This vine is as at home in the flower garden as it is in the veggie garden. The blooms are a bright hot red.  It is a hummingbird attractor. So it is more often grown here in the US as an ornamental, but in other places like the UK, it is grown for the edible beans.  I cooked the green beans this past year, and they taste like regular green beans.  To me they were ok, but to a friend that grew them, she just loved the green beans.  As I’ve said before everyone has their own tastes, and you have to try to know. The dried beans are quite large like Limas. 25 seeds for $1.75.

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‘Insuk’s Wang Kong’
bnIWK
I received this bean from my GW forum friend Jim W. It is an excellent hot weather runner bean. It will not make beans when it is in the 90′s but it will look good and bloom as is shown in my Aug. 11 photo. It is also a hummingbird attractor! I did not know this until one day a hummer and and I scared each other. The origins of this bean are in Korea where Jim’s wife, Insuk, originally came from. Wang Kong means King Bean in Korean. The beautiful shelled beans vary from solid lavender to solid black. 20 seeds for $2.25. LIMIT ONE per customer. Sorry out of stock. Cut worms or something else cut my vines and I got a very poor crop this year. Hopefully, they will be back in 2014.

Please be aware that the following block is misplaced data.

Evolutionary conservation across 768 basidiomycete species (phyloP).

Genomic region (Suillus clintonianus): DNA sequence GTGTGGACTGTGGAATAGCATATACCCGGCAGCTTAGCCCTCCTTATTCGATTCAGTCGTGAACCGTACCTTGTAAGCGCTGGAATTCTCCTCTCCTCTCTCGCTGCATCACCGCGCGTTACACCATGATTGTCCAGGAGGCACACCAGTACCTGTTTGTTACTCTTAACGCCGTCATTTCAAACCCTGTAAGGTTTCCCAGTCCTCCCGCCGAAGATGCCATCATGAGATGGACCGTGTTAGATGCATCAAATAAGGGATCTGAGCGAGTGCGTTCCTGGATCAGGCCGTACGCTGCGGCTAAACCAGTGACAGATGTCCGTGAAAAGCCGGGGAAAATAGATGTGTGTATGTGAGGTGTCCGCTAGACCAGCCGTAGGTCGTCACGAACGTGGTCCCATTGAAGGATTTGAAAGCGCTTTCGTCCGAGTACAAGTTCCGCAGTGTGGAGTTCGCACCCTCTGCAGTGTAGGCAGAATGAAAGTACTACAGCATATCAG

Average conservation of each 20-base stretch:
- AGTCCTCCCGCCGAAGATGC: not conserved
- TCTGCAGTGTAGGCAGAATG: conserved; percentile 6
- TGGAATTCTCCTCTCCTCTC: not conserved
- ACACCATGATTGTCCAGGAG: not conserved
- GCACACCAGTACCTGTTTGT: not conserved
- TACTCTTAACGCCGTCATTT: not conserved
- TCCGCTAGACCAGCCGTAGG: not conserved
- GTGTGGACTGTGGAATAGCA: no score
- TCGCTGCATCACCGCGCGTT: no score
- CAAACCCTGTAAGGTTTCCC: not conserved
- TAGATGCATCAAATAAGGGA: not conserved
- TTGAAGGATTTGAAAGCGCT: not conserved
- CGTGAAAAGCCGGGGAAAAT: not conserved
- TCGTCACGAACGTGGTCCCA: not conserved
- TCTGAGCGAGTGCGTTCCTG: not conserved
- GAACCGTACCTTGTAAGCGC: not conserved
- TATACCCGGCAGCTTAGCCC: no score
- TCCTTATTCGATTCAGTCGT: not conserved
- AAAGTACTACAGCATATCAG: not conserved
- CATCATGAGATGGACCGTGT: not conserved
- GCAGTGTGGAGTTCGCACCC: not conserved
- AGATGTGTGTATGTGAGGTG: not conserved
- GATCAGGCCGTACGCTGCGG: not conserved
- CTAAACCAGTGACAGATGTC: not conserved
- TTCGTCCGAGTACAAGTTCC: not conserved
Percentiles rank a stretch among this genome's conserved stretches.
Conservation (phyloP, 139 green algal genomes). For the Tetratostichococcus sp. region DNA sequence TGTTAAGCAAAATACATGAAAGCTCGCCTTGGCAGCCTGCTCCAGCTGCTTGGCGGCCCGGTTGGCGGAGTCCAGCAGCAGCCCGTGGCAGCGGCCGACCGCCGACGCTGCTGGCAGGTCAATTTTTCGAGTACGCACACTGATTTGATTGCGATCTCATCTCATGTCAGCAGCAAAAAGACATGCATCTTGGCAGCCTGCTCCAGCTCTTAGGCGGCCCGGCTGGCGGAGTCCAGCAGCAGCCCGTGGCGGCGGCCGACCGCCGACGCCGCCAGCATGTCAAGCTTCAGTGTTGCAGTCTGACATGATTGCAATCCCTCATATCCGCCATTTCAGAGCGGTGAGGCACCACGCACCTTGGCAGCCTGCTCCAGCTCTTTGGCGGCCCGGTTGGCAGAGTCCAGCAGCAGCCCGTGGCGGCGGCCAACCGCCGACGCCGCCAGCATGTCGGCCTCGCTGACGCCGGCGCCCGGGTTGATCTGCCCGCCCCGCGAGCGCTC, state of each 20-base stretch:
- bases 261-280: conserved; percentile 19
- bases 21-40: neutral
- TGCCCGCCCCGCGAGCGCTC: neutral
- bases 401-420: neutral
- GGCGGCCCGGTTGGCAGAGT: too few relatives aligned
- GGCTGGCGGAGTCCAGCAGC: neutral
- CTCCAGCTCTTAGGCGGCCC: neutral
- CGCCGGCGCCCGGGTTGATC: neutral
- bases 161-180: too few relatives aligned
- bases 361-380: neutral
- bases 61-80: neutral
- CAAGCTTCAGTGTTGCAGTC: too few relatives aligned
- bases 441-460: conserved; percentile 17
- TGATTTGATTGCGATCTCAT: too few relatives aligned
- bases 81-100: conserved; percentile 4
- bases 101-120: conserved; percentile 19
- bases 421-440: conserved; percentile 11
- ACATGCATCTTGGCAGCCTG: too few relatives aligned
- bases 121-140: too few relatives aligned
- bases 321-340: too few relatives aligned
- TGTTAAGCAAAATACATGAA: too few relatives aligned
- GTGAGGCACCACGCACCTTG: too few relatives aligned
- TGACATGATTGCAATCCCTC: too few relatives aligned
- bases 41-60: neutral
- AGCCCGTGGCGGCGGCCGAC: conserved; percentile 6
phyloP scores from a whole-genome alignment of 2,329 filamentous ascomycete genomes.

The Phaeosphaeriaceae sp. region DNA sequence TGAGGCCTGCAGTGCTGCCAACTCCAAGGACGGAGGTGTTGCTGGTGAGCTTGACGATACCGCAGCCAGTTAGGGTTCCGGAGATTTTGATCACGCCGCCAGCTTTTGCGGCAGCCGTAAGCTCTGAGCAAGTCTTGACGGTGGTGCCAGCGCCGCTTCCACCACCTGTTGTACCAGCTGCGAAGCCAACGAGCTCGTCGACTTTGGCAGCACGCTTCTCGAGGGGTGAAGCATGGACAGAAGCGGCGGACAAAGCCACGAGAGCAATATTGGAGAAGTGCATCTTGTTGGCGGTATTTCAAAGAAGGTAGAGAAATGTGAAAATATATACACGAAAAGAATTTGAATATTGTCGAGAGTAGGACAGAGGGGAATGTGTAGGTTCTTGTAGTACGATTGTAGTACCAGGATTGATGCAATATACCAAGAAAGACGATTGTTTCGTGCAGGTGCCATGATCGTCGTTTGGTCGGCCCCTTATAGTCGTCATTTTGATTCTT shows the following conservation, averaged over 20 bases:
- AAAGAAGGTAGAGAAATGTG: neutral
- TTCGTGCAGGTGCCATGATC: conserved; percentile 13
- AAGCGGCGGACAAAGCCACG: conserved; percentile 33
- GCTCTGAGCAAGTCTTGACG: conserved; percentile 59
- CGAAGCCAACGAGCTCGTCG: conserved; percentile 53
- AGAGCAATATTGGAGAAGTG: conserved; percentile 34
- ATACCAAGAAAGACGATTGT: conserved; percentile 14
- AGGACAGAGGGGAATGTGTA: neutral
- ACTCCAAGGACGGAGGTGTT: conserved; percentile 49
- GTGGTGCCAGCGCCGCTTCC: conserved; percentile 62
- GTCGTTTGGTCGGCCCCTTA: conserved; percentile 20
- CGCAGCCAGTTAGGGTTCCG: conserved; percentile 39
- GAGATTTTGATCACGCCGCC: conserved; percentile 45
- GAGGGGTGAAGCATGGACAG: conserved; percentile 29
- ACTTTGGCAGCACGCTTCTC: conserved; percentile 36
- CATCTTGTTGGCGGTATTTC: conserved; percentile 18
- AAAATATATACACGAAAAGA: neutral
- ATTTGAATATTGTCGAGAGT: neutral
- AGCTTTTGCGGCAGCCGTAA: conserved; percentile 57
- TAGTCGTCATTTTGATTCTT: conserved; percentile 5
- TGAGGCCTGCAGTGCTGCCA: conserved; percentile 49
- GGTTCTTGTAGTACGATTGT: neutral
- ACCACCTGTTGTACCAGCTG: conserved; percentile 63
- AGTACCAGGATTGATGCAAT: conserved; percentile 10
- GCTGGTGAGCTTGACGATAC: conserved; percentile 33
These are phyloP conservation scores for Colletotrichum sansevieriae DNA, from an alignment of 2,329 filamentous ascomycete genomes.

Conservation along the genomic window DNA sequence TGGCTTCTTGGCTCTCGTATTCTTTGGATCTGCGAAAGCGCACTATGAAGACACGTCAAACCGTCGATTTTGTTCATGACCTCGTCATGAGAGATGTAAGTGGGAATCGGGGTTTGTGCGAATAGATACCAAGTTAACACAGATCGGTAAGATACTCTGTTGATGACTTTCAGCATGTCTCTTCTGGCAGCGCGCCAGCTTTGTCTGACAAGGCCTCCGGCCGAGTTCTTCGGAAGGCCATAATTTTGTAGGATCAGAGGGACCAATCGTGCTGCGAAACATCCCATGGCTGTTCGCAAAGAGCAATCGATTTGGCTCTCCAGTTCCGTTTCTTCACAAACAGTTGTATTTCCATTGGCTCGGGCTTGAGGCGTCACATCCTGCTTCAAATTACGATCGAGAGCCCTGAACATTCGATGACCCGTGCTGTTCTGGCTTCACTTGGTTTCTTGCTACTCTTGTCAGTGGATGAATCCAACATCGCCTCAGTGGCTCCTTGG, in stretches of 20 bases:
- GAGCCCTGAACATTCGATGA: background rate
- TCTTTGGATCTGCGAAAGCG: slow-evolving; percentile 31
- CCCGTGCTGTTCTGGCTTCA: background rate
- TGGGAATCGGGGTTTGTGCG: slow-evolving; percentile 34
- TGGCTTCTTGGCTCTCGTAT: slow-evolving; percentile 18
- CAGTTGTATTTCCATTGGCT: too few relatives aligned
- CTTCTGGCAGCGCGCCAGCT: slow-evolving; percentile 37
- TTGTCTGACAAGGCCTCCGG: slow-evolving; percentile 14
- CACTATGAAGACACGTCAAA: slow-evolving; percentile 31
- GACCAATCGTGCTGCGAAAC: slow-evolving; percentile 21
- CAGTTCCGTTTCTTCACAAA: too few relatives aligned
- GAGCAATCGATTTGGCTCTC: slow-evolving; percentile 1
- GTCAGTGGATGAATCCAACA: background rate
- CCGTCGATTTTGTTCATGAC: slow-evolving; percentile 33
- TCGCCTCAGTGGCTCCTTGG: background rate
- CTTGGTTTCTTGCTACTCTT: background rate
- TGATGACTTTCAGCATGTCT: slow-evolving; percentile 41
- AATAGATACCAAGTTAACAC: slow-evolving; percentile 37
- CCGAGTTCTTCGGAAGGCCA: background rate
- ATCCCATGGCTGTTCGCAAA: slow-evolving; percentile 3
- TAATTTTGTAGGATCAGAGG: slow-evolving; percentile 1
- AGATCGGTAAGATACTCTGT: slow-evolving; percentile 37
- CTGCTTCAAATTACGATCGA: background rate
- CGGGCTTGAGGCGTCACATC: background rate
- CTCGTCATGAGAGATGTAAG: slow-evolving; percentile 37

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‘Painted Lady’ bnPLad
This bi-color version of scarlet runner is very pretty and always sought after. The tops are an orange red and the bottoms are white. To see photos on Dave’s Garden, Click Here. 20 seeds for $2.75.




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OTHER Ornamental:

Dolichos lablab (HYACINTH BEAN VINE) HBVine
This purple stemed twining vine has scented lavender flowers that look similar to sweet peas. Another plus to the is vine is the seed pods are a beautiful purple giving them ornamental interest. The bean pods are eaten in Asian countries. There seems to be conflicting report of toxicity. Cooked young fresh pods are fine. Dried seed is potentially hazardous having high levels of cyanogenic glucosides, and should not be eaten unless having been properly prepared. They need to be boiled with a couple changes of water, so unless you know what you are doing stick to eating cooked young fresh pods. 15 seeds for $1.75.